One question has been raised in a number of my custom workshops recently so I thought I’d share it and the answer with all of my subscribers. The question is in regards to presenting the same topic to different audiences: audiences that may have different roles, may have different knowledge levels, or may need to know different levels of detail about the topic. Is there a way to not have to create a new presentation for every audience? The answer for many situations is Yes.
Before I get to the solution that works in many cases, let me review what presenters tell me are the advantages and disadvantages of creating a new presentation every time. The main advantage is that it allows you to make sure you focus on the goal and content for each audience without taking any shortcuts. Often this advantage is outweighed by the disadvantages of the time it takes to create each presentation, keeping all the different versions straight so you use the correct one, and the duplication of effort when a slide needs to be updated. Because of these disadvantages, presenters are looking for a simpler, easier way.
For as long as I can remember, PowerPoint has included a feature called Custom Show. This feature allows you to create and name a custom show that contains some of the slides in the file, arranged in whatever order you want. This overcomes many of the disadvantages of separate presentations. When one slide is updated, it is automatically updated in all custom shows, since they use the current version of each slide when displaying the show.
Because you can name each of the custom shows, it is easy to keep them straight and show the one you want for this audience. Creating custom shows is much quicker than creating multiple presentations, so presenters save time. An added benefit is that if you want to add a slide for just one group, you can add it to the file, add it to your custom show, and it does not impact any of the other custom shows.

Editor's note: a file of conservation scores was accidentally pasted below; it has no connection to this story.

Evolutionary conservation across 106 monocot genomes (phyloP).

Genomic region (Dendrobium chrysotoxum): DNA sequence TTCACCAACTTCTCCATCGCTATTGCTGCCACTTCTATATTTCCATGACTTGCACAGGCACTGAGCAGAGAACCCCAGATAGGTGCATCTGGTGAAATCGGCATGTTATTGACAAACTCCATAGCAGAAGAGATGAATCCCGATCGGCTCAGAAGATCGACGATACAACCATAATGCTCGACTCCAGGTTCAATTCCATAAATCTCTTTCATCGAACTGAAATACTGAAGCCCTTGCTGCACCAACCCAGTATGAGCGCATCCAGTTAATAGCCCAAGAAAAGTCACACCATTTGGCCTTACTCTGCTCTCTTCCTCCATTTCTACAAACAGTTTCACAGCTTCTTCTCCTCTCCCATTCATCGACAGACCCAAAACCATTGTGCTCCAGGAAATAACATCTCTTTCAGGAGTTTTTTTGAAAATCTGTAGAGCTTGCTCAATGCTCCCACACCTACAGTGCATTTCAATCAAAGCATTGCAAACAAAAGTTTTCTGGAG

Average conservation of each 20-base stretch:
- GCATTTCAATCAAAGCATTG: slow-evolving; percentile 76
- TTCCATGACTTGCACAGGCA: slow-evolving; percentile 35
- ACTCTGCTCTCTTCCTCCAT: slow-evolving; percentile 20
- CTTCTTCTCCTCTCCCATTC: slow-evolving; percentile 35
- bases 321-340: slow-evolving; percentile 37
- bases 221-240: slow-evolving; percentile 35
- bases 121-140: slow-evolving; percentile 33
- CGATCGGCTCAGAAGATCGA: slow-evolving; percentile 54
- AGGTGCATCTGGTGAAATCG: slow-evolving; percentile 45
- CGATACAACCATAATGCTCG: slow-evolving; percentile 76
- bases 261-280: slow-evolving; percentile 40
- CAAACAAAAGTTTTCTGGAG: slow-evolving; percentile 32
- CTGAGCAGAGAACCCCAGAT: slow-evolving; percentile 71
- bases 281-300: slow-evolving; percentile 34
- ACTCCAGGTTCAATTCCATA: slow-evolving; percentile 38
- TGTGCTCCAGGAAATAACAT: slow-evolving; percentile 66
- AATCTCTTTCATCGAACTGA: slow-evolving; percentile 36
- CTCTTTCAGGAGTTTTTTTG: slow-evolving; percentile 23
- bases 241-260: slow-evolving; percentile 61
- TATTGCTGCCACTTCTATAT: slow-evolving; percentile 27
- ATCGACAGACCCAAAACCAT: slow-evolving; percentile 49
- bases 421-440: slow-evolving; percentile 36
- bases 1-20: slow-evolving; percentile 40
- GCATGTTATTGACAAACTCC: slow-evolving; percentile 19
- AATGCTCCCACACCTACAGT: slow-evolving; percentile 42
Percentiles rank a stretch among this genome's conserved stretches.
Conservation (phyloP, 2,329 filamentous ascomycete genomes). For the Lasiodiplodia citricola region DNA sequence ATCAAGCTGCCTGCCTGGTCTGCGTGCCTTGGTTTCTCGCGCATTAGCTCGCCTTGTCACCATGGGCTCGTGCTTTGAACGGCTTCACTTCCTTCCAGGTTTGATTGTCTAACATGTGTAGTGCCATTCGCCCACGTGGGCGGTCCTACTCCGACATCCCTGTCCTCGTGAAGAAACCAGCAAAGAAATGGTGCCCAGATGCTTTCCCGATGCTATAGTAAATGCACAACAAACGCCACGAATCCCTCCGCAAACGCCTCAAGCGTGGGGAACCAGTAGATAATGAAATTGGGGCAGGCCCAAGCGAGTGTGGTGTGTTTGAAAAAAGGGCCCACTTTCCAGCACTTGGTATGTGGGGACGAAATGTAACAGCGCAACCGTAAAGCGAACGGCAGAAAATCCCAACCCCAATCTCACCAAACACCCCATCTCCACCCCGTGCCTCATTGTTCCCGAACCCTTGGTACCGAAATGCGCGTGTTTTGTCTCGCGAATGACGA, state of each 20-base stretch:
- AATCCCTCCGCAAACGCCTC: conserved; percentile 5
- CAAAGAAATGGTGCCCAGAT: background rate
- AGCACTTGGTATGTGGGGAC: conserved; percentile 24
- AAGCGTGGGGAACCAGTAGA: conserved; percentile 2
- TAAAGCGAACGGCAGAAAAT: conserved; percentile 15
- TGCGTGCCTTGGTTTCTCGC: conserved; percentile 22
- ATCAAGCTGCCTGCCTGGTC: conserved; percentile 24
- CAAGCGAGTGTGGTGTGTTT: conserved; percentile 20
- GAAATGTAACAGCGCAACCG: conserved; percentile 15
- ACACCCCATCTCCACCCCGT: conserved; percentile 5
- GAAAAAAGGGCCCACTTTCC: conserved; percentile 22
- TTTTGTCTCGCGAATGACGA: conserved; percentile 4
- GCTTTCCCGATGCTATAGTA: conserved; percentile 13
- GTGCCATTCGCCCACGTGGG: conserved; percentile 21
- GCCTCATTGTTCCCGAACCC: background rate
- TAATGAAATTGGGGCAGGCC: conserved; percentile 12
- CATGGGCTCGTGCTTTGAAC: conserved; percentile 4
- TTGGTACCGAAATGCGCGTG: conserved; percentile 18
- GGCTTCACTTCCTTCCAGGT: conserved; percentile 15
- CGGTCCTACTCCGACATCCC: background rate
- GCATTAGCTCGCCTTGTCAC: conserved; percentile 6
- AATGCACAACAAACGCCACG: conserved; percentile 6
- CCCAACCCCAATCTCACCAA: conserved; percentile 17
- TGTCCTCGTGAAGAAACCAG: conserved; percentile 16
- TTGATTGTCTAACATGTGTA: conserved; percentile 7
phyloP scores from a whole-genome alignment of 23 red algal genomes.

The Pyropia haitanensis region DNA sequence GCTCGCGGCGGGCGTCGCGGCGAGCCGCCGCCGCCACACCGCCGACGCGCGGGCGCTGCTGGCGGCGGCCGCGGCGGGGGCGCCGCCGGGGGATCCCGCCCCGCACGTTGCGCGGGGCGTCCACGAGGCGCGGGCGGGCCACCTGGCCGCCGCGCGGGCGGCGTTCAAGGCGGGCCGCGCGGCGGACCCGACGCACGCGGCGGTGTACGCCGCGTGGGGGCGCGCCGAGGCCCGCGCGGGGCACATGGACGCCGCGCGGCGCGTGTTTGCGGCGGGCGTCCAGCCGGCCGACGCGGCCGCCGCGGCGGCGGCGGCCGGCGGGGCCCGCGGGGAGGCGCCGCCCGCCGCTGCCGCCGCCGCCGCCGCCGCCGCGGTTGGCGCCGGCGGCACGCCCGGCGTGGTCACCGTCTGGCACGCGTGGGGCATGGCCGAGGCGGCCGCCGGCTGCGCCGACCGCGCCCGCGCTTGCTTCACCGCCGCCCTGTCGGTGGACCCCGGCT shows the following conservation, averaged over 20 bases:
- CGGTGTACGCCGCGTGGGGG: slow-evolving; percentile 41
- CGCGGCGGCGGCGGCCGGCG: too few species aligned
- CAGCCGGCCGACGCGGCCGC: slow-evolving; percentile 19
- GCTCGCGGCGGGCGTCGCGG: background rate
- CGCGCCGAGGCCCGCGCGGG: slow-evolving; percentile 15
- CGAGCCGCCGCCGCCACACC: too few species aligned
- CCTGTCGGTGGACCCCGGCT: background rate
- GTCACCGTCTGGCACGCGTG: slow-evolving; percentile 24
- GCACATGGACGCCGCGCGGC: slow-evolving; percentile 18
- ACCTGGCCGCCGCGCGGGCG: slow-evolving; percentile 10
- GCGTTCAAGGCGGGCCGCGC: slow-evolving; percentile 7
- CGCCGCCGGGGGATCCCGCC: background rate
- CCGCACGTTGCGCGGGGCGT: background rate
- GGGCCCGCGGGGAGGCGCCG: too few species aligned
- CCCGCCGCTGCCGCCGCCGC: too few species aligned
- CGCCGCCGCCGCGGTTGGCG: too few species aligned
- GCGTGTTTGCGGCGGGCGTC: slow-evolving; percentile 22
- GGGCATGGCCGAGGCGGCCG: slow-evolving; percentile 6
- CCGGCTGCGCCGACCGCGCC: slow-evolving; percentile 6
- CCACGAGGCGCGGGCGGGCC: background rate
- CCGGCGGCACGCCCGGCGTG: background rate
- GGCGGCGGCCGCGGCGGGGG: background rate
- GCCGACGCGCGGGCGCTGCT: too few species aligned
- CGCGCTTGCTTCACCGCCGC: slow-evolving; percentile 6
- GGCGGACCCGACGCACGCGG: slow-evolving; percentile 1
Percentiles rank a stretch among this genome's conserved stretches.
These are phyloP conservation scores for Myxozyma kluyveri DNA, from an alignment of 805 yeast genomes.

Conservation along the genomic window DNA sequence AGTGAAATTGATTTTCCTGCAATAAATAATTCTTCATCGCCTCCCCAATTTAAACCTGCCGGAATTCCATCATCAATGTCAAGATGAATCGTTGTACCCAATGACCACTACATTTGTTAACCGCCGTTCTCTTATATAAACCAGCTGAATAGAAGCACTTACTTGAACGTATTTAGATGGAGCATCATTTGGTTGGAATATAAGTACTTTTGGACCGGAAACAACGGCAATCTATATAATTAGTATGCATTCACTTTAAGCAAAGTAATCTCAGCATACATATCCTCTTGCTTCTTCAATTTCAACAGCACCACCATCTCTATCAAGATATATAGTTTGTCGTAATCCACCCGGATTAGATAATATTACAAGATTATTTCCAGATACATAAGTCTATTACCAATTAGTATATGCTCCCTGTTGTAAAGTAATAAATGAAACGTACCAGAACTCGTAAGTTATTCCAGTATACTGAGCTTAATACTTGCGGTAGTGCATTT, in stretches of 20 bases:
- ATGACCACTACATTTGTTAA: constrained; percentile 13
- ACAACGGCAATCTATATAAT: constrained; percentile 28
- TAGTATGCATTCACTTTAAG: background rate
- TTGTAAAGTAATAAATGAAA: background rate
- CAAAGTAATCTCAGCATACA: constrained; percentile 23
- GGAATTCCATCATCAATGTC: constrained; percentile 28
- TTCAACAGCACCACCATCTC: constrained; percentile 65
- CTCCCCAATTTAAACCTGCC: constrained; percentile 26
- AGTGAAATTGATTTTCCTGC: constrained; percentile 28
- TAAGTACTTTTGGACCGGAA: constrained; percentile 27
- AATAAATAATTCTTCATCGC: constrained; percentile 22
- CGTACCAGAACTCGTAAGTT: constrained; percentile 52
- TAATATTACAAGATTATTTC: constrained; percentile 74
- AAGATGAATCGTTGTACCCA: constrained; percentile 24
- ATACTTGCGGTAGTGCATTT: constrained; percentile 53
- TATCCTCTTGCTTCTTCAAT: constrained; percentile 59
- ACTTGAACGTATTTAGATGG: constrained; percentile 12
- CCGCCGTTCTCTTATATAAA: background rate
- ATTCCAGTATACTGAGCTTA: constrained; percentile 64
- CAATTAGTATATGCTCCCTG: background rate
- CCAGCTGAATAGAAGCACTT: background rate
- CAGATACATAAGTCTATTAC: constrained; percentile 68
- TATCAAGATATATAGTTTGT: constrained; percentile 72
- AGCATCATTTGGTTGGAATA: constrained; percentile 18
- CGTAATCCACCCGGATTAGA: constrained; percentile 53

Another benefit of creating custom shows is that you can print the custom show easily. In the Print dialog, you will find each custom show listed as an option under the “what to print” list. I use this all the time when I create handouts for my workshops. The handouts are copies of most of my slides, so I create a custom show named “Handout” so I can print it easily.
If you want to create a PDF version of your custom show to share with others, it is just as easy. When you save the file as a PDF, go into the PDF options and you can select to save one of the custom shows instead of every slide. This allows you to create different versions for different audiences that receive the presentation electronically.
How can you get started using custom shows? Start with this video I recorded showing how Custom Shows can be created and used.
If you want written instructions, check out with this tutorial from indezine.com on creating a custom show and then follow the link at the bottom for a tutorial on showing the custom show. These tutorials are for PowerPoint 2013, but if you need the tutorials for PowerPoint 2010, follow the link near the bottom of the page.
Next time you need to present different content about the same topic to different audiences, see if setting up custom shows will save you time.
Dave Paradi has over twenty-two years of experience delivering customized training workshops to help business professionals improve their presentations. He has written ten books and over 600 articles on the topic of effective presentations and his ideas have appeared in publications around the world. His focus is on helping corporate professionals visually communicate the messages in their data so they don’t overwhelm and confuse executives. Dave is one of fewer than ten people in North America recognized by Microsoft with the Most Valuable Professional Award for his contributions to the Excel, PowerPoint, and Teams communities. His articles and videos on virtual presenting have been viewed over 1.2 million times and liked over 12,000 times on YouTube.